Minerva Foundation Lectures
These special lecture series in probability and mathematical finance
are made possible by the generous support of the Minerva
Research Foundation. Time and location vary.
Spring Semester 2011

February 18, 2011
 Johannes MuhleKarbe
(ETH Zurich)
Shadow
Prices in Portfolio Optimization with Transaction
Costs
Poster
Lecture I: 46 pm February 1 in Room 312 Math
Lecture II: 46 pm February 3 in
Room 312 Math
Lecture III: 46 pm February 7 in Room 622 Math
Lecture IV: 46 pm February 8 in Room 312 Math.
Abstract for lectures:
Talk I, Feb 1: Motivation, History, and Existence (based on
http://arxiv.org/abs/0911.4801 and some new results, joint work with Jan
Kallsen, Mark Owen, and Luciano Campi)
Abstract: A ``shadow price'' is a process evolving within the bidask spread
of a market with proportional transaction cots, such that the maximal
expected utility in this frictionless market is the same as in the original
market with transaction costs. In this talk, we introduce this concept and
also outline its origins, which go back to Jouini & Kallal (J. Econom.
Theory, 1995), Kusuoka (Annals Appl. Probab., 1995), and Cvitanic & Karatzas
(Math. Finance, 1996). We also present an elementary existence proof for
finite probability spaces. Moreover, we discuss work in progress on
existence in more general setups.
Talk II, Feb 3: The GrowthOptimal Portfolio under Transaction Costs (based on
http://arxiv.org/abs/1005.5105, joint work with Stefan Gerhold and Walter
Schachermayer)
Abstract: In this talk, we discuss how to use the idea of ``shadow prices''
for computations. More specifically, we determine a shadow price whose
growthoptimal portfolio coincides with the one for proportional transaction
costs in the BlackScholes model. This provides a new simple proof for the
results of Taksar et al. (Math. Oper. Res., 1988). Moreover, it also leads
to asymptotic expansions of the optimal policy and the maximal growth rate
for small transaction costs.
Talk III, Feb 7: Maximizing LogUtility from Consumption under Transaction Costs
(based on http://arxiv.org/abs/1010.4989 resp.
http://arxiv.org/abs/1010.0627, joint work with Jan Kallsen resp. Stefan
Gerhold and Walter Schachermayer)
Abstract: We revisit the problem of maximizing expected logarithmic utility
from consumption over an infinite horizon in the BlackScholes model with
proportional transaction costs, as studied in the seminal paper of Davis and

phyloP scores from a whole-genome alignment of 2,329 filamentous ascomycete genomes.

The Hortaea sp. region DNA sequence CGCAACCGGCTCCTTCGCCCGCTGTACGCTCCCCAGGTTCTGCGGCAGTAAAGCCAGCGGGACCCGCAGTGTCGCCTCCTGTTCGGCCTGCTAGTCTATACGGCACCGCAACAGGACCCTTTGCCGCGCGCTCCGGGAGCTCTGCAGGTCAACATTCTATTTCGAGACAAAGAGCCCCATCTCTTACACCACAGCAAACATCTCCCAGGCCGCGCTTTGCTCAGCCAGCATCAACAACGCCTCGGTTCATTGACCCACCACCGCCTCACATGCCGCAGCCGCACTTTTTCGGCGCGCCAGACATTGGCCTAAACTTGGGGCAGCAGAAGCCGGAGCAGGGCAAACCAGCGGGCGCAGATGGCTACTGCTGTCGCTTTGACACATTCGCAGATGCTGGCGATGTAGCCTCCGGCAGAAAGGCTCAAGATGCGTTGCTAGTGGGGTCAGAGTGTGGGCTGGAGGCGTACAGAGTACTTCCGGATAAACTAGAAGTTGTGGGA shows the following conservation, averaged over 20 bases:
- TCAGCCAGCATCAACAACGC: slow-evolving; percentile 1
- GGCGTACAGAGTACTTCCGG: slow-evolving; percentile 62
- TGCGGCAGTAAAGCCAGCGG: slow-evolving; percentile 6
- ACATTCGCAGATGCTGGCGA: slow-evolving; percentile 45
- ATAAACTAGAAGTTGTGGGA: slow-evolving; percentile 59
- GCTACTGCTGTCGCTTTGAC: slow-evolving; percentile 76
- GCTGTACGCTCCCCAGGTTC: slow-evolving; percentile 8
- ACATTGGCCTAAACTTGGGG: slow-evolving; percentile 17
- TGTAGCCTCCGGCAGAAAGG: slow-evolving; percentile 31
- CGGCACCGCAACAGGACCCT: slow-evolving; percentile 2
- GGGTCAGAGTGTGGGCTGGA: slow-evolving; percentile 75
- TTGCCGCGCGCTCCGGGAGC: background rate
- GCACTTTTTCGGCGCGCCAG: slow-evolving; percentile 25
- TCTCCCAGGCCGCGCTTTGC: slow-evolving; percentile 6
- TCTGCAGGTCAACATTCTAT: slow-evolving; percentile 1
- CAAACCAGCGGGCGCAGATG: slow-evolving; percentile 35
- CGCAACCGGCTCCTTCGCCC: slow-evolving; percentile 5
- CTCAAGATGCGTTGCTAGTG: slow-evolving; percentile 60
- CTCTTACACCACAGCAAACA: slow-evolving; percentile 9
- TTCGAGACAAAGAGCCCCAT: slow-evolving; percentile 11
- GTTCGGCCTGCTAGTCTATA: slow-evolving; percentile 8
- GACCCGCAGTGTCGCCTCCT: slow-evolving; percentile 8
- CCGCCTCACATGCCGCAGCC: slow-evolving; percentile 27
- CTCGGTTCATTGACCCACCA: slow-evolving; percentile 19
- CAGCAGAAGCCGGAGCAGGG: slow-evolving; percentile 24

Norman (Math. Oper. Res., 1990). As in Talk II, we tackle this problem by
determining a shadow price. Moreover, for small transaction costs, we again
determine power series of arbitrary order for the optimal policy and the
value function. This extends work of Janecek and Shreve (Finance Stoch.,
2004), who determined the firstorder terms.
Talk IV, Feb 8: LongRun Optimal Portfolios under Transaction Costs (work in
progress, joint with Stefan Gerhold, Paolo Guasoni, and Walter
Schachermayer)
Abstract: The computations in Talks II and III crucially exploited that the
investor's preferences are modeled by a logarithmic utility function. In
this talk, we describe how to determine shadow prices also for power utility
functions. More specifically, we focus on the longrun optimal portfolio in
the BlackScholes model with proportional transaction costs and provide a
rigorous proof for the results of Dumas and Luciano (J. Finance, 1991).
Moreover, we again explain how to obtain full asymptotic expansions for the
optimal policy and the optimal growth rate.

March 29April 1, 2011
 Darrell Duffie
(Stanford University)
Dark Markets
Poster
Tuesday, March 29
10:30am  12:00pm, SSW 1025
Wednesday, March 30
10:30am  12:00pm, SSW 1025
Friday, April 1
12:00pm  1:00pm, SSW 903
Abstract for lectures:
The financial crisis of 20072009 brought significant concerns and regulatory action regarding the role of overthecounter markets, particularly from the viewpoint of financial instability. Overthe counter markets for derivatives, collateralized debt obligations, and repurchase agreements played particularly important roles in the cri sis and in subsequent legislation in U.S. and Europe. This legisla tion has also focused on increasing competition and transparency. The modeling of OTC markets, however, is still relatively undeveloped in comparison to the available research on central market mechanisms.
Rather than trading through a centralized mechanism such as an
auction, specialist, or limitorder book, overthecounter mar ket
participants negotiate terms privately with other market partici
pants, often pairwise. Overthecounter investors may be largely
un aware of prices that are currently available elsewhere in the
market, or of recent transactions prices. In this sense, OTC markets
are relatively opaque; investors are somewhat in the dark about the
most attractive available terms and about who might offer
them. These lectures addresses how prices, asset allocations, and
information transmission in OTC markets are influenced by this form
of opaque ness. The objective is to provide a brief introduction to
OTC mar kets, including some of the key conceptual issues and
modeling tech niques, and to provide a foundation for reading more
advanced re search in this topic area. The lectures assume a
graduatelevel background in probability theory.
Fall Semester 2010

December 320, 2010
 Boris L. Rozovsky
(Brown University)
Generalized Malliavin Calculus and Stochastic PDEs
Abstract for lectures: [pdf]
 Friday Dec 3, 121 pm in Math 520: Probability Seminar.
 Friday, Dec 3, 2.303.20 pm in Stat 1025: Lecture I. ``Stochastic Quantization and NavierStokes Equation.''
 Friday, Dec 10, 1011:30 am in Math 622: Lecture II. ``Introduction to Malliavin calculus''.
 Friday, Dec 17, 2.304.00 pm in Stat 1025: Lecture III. ``Generalized Malliavin calculus''.
 Monday, Dec 20, 1011.30 am in Stat 1025: Lecture IV. ``Bilinear stochastic PDEs driven by stationary noise''.